The civil rights movement itself was becoming fractured. On March 8, 1964, Malcolm X stated he was going to organize a black nationalist organization that would try to "heighten the political consciousness" of African Americans. By 1966, a Black Power movement had emerged; Black Power advocates accused white liberals of trying to control the civil rights agenda. Proponents of Black Power wanted African-Americans to follow an "ethnic model" for obtaining power, not unlike that of Democratic political machines in large cities. This put them on a collision course with urban machine politicians. And, on its edges, the Black Power movement contained racial separatists who wanted to give up on integration altogether—a program that could not be endorsed by American liberals of any race. The mere existence of such individuals (who always got more media attention than their actual numbers might have warranted) contributed to "white backlash" against liberals and civil rights activists.
Liberals and Vietnam
While the civil rights movement isolated liberals from the working class and southern Democrats, the Vietnam War threw another wedge into the liberal ranks, dividing pro-war "hawks" such as Senator Henry M. Jackson from "doves" such as Senator (and 1972 presidential candidate) George McGovern. As the war became the leading political issue of the day, agreement on domestic matters was not enough to hold the liberal consensus together.
Vietnam was part of the strategy of containment of Soviet Communism which began in earnest after World War II with the descent of the so-called Iron Curtain. In the 1960 presidential campaign, Kennedy was more "hawkish" on Southeast Asia than Richard Nixon. Although it can be argued that the war expanded only under Johnson, there was much continuity of their cabinets.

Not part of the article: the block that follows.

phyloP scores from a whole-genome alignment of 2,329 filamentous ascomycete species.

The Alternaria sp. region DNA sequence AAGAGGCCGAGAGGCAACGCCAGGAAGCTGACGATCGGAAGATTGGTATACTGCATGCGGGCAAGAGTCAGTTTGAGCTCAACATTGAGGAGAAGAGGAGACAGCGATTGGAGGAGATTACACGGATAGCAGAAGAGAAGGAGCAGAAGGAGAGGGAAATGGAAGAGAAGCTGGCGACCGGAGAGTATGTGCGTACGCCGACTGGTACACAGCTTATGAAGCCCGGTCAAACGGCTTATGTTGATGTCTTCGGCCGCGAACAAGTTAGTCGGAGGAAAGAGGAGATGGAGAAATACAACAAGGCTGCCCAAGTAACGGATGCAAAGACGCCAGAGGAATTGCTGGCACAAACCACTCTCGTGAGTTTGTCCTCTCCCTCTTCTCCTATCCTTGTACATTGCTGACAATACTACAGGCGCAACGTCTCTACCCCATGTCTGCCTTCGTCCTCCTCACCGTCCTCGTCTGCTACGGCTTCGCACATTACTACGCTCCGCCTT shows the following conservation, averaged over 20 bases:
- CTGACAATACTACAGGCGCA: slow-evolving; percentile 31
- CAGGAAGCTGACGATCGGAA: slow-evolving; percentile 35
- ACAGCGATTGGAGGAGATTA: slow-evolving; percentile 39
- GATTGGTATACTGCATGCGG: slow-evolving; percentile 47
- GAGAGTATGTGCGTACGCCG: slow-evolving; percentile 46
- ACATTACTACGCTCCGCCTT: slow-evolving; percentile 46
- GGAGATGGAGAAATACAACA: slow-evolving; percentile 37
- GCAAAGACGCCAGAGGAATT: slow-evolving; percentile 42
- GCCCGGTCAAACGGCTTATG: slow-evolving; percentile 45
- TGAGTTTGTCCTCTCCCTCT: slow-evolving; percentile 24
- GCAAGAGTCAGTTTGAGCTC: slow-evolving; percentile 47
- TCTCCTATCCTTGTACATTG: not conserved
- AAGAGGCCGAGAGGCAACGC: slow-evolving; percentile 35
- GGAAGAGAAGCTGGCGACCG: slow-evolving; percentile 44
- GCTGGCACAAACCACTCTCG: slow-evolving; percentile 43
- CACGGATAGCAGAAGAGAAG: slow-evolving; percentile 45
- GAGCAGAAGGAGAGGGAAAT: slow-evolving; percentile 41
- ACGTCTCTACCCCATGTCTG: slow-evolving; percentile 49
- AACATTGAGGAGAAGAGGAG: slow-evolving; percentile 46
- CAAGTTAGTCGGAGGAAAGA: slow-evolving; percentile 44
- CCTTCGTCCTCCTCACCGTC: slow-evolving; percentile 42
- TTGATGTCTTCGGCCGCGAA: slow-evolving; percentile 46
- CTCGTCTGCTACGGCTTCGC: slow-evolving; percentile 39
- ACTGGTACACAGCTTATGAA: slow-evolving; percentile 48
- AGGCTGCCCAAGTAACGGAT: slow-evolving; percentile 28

As opposition to the war grew, a large portion of that opposition came from within liberal ranks. After Johnson refused to run again, assassination removed Robert Kennedy from contention and noted liberal Vice President Hubert Humphrey emerged from the disastrous 1968 Democratic National Convention with the presidential nomination of a deeply divided party. Much of the party's right wing had left to support Governor of Alabama George Wallace. The result was a narrow victory for Republican Richard Nixon, a man who, although a California native, was largely regarded as from the old Northeast Republican Establishment. Nixon enacted many liberal policies, including the establishment of the Environmental Protection Agency, normalizing relations with Communist China, and starting the Strategic Arms Limitation Talks to reduce the availability of ballistic missiles.
Nixon and the liberal consensus